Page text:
7 Short Films on Women's History & Black History

A still from Mama Has A Mustache. A person with brown skin faces the camera and has one hand raised up near their face. The photo is collaged over with eyes from a black and white photo, torn green paper over much of the face, pink hair, dangly heart earrings drawn in marker, and a nose and mouth from other photos.

Wayback when, there was a stand up comic who started on the vaudeville circuit before eventually making it to the top of the world, rubbing shoulders with Frank Sinatra and the Rat Pack. (Drake has a song charting such a fantastic ascension: “Started from the bottom, now we’re here.”) The comic in question was Rodney Dangerfield. Even after achieving fame, his tagline was, “I can’t get no respect.” By the end of his career, he was quite famous and, we can assume, comfortably wealthy. Yet he continued to roll with that punchline, and the crowds continued to eat it up.

Today we want to talk about something that truly doesn’t get enough respect: the short film.

The Lumiere Brothers are often considered the grandfathers of cinema, and their first films averaged 45 seconds. The one for which they are most famous is 1896’s Train Pulling into a Station (L'arrivée d'un train en gare de La Ciotat) in which a train moves directly towards the camera. According to apocryphal accounts, it scared the bejesus out of the audiences, and sent spectators clamoring to escape the path of the hard-charging, smoke belching iron horse bearing down on them. They terrorized the audience in only 50 seconds.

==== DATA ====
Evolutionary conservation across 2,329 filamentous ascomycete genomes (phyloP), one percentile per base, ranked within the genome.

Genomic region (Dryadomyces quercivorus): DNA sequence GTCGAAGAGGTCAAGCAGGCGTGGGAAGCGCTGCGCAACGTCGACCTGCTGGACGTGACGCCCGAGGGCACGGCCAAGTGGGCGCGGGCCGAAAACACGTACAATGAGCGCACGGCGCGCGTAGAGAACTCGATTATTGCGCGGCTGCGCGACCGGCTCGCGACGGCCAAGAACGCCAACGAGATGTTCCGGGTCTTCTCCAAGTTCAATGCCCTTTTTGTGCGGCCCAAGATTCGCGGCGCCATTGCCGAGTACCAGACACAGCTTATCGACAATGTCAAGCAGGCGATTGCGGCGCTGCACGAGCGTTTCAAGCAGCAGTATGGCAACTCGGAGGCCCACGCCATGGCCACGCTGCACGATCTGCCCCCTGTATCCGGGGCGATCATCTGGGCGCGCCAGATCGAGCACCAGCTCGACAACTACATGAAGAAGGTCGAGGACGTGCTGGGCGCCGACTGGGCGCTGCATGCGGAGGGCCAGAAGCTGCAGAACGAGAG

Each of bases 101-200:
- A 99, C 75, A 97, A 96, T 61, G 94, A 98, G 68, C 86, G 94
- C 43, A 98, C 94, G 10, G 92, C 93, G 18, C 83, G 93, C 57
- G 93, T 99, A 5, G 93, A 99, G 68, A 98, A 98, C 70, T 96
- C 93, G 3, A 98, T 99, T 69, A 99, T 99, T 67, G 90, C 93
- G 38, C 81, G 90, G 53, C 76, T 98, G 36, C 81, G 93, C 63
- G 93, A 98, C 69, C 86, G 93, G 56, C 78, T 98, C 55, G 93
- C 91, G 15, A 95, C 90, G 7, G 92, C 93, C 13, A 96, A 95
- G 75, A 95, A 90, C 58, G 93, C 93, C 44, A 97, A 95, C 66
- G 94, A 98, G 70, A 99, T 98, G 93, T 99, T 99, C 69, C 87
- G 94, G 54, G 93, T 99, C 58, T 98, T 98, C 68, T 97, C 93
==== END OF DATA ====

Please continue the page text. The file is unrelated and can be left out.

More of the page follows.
A Trip to the Moon by George Melies was 18 minutes. His earlier effort, House of the Devil, was only 3 minutes in length. The first film completed in Hollywood was The Count of Monte Cristo, clocking in at 14 minutes. The first film made entirely in Hollywood, In Old California, was 17 minutes long. Subsequent forays into moving pictures over the next few years weren’t significantly longer.

In other words, if we muster the courage to face the hard truth, the short film is the original film and we should call everything else “long films.” Nonetheless, the short film suffers from the social injustice of the compound name. On top of that travesty, short films earn less money per minute, receive fewer screenings, and are rarely reviewed.

We’re telling you that despite getting limited credit, short films made Hollywood possible. Cinema as we know it would not exist without the short film. The short film built Hollywood. Yes! We said it! Netflix, Amazon Prime, Apple, and the entire gang of streaming services that produce “original” work owe a blood debt to the short film.

Today we tip our hat to these gems, curated for Black History (February) and Women’s History months (March), and listed in chronological runtime order:

Sometimes I Wonder Who I Am
By Liane Brandon, 1970, 5 mins

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Sometimes I Wonder Who I Am is an enduring classic of the Women’s Movement that resonates to this day. Filmed in 1969, this poignant portrait of a young mother helped to give voice to a generation of American women whose opportunities and career choices were extremely limited. It was one of the first independent films of the fledgling Women’s Movement. Many of these limits are still experienced by women today.